In this case, the U.S. Supreme Court reversed a Florida Supreme Court request for a selective manual recount of that state’s U.S. presidential election ballots in regards to the 2000 presidential election. The decision effectively awarded Florida’s 25 electoral votes–and thus the election itself–to Republican candidate George W. Bush.
Where the results of a presidential election are contested, the Equal Protection Clause requires states to maintain uniform rules regarding the recount of votes.
In 2000, during the presidential election between George W. Bush (Bush) and Al Gore (Gore), Gore won the popular vote. Nevertheless, the outcome of the election was dependent upon the 25 electoral votes from the state of Florida. After the deadline passed for counting votes and no winner was determined from Florida’s electoral votes, Gore requested a manual recount of the Florida votes, relying on Florida statute which allowed for the recount of votes where there was an influx of illegal votes or rejection of legal votes. However, Gore failed to provide a “reasonable probability” that the election would have turned out differently. The Florida Supreme Court reversed under the conception that the trial court improperly defined “reasonable probability,” and required Gore to prove that an influx of illegal votes were used or legal votes were excluded in the voting count. Bush sought certiorari and a stay of the recount.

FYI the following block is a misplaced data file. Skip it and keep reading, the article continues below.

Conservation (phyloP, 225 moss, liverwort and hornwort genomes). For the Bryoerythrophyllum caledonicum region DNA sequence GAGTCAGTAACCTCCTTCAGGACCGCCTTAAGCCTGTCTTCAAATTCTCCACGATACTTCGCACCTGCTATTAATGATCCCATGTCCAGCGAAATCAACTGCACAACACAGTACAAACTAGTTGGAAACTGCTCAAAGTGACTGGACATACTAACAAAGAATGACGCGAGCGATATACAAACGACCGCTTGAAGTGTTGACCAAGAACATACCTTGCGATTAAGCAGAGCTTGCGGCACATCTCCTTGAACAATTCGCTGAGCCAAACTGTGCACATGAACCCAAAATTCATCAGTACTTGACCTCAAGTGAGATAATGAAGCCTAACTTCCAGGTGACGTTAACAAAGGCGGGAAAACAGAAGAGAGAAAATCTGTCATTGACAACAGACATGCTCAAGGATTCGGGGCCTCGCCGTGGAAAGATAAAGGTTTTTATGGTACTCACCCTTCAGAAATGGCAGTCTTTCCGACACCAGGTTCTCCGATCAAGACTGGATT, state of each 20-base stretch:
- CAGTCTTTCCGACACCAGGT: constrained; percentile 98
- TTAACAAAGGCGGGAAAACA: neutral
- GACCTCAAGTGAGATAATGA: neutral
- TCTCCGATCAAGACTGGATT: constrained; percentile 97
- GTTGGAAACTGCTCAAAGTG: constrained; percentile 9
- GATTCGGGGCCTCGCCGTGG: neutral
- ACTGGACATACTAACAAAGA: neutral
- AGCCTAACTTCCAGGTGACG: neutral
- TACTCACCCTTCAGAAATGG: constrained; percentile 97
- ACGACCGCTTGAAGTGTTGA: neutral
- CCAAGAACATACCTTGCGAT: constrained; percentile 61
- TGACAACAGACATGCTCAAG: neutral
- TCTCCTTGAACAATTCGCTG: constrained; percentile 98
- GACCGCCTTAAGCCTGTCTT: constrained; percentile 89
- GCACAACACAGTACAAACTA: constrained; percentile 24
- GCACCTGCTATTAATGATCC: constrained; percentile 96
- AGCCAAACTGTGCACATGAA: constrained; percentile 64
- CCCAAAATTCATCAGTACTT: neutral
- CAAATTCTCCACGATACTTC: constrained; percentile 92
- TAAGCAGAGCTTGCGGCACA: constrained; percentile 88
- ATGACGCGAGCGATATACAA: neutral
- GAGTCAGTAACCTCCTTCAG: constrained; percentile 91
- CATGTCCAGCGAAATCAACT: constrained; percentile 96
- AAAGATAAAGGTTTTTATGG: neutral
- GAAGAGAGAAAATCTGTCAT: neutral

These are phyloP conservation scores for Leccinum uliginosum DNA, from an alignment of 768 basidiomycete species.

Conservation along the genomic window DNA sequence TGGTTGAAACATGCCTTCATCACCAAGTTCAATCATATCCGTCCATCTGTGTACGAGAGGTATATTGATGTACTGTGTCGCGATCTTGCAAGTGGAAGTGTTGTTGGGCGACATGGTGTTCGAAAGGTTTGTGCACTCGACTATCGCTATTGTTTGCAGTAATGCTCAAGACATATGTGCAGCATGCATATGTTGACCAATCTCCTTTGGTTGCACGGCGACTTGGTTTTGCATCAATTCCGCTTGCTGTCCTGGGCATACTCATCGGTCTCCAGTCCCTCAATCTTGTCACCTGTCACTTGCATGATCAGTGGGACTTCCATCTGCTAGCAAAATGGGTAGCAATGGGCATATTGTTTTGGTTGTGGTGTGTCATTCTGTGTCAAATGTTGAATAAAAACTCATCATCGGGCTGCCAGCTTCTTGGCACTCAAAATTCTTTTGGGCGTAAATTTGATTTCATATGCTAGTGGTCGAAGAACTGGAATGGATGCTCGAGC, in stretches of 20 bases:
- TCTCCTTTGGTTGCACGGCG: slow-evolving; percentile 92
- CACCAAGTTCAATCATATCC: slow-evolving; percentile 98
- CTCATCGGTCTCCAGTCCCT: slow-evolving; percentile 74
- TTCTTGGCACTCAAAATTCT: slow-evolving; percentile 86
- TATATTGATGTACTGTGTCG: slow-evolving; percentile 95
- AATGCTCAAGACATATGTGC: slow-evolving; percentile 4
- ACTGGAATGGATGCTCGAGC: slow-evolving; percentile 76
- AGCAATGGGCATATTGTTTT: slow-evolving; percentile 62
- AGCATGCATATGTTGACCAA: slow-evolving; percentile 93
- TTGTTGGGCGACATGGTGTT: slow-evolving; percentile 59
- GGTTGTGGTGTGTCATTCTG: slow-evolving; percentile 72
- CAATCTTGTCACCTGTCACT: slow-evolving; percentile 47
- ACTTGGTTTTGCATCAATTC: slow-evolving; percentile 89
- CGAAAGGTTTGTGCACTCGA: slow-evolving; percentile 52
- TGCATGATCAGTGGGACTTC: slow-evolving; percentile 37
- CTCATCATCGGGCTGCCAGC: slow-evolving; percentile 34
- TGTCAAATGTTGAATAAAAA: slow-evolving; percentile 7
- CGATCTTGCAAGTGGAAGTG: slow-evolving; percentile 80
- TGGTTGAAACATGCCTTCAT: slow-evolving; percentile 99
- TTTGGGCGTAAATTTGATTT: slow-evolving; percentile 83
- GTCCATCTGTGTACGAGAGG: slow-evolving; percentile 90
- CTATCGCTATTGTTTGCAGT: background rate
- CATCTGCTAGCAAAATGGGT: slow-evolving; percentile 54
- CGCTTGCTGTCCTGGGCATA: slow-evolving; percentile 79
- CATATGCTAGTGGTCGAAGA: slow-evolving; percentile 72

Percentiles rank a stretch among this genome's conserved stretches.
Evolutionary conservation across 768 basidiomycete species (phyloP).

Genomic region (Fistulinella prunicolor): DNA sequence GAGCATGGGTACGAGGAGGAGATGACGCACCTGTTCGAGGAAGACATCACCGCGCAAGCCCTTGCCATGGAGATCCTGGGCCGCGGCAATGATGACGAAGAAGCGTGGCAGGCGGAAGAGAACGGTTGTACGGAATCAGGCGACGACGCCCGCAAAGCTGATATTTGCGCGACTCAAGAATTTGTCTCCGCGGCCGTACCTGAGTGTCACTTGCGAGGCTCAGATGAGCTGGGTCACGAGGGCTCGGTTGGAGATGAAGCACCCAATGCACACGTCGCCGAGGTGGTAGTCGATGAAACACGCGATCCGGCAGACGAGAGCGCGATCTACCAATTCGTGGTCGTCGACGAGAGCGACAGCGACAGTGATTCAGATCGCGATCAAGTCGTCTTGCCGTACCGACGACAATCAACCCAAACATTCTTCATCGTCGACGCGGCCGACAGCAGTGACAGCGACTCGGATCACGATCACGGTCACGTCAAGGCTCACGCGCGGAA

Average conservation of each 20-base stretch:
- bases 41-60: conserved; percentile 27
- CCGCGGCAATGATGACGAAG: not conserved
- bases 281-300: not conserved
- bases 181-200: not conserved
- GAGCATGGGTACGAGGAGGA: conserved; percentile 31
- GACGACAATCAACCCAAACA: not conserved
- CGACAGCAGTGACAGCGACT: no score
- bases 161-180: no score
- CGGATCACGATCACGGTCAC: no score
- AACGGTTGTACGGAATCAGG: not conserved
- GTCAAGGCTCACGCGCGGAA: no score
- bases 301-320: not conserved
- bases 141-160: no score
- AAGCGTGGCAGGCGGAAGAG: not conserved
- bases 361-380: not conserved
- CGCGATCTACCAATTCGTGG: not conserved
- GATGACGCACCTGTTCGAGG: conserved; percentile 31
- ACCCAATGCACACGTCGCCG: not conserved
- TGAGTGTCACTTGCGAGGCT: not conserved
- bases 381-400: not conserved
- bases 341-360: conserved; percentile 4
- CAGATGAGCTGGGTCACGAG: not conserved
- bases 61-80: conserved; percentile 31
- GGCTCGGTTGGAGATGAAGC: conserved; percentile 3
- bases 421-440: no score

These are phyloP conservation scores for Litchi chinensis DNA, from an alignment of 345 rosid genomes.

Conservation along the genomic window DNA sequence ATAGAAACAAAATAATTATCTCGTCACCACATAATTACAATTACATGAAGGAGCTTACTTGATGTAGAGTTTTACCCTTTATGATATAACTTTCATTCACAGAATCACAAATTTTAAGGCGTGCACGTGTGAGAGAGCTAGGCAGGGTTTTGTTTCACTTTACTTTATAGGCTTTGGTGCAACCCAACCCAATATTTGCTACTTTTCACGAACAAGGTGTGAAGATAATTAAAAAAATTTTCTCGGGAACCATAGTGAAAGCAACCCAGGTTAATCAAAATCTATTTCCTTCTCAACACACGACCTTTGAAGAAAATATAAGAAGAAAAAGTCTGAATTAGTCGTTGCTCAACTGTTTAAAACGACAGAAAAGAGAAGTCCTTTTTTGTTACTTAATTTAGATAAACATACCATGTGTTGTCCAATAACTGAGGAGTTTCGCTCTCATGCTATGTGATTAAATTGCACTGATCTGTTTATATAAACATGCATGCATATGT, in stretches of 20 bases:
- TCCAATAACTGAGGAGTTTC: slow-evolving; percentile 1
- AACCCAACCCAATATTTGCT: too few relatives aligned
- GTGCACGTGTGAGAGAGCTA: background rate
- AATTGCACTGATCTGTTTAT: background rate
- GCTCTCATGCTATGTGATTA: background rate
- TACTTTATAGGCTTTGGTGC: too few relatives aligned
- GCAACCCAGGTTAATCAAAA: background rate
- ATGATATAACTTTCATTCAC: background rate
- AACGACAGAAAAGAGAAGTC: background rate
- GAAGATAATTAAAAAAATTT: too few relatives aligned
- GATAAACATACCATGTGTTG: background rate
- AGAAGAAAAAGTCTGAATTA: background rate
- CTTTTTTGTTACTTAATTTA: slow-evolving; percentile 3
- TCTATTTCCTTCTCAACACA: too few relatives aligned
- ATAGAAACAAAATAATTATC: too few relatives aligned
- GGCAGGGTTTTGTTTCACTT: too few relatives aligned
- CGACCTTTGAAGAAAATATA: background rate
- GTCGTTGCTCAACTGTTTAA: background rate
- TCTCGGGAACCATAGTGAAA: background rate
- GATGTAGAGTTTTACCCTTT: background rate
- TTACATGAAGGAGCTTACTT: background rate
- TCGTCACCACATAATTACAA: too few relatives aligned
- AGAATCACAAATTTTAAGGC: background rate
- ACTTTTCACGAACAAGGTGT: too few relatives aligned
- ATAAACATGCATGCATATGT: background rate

Does the Florida Supreme Court’s scheme for recounting ballots unconstitutionally violate the Equal Protection Clause?
Yes, the Florida Supreme Court’s scheme for recounting ballots unconstitutionally violates the Equal Protection Clause.
The Equal Protection Clause guarantees individuals that their ballots cannot by “later arbitrary and disparate treatment” value one person’s vote over that of another. The right to vote is protected in more than the initial allocation of the franchise. Equal protection applies as well to the manner of its exercise. Although a recount may be fair in theory, it is unfair in practice because the evidence here suggested that different standards were applied from ballot to ballot and county to county. Additionally, the Florida Supreme Court’s decision created new election law–a right reserved for the state legislature. Due to these considerations, the Court held that no constitutional recount could be fashioned in the short time remaining.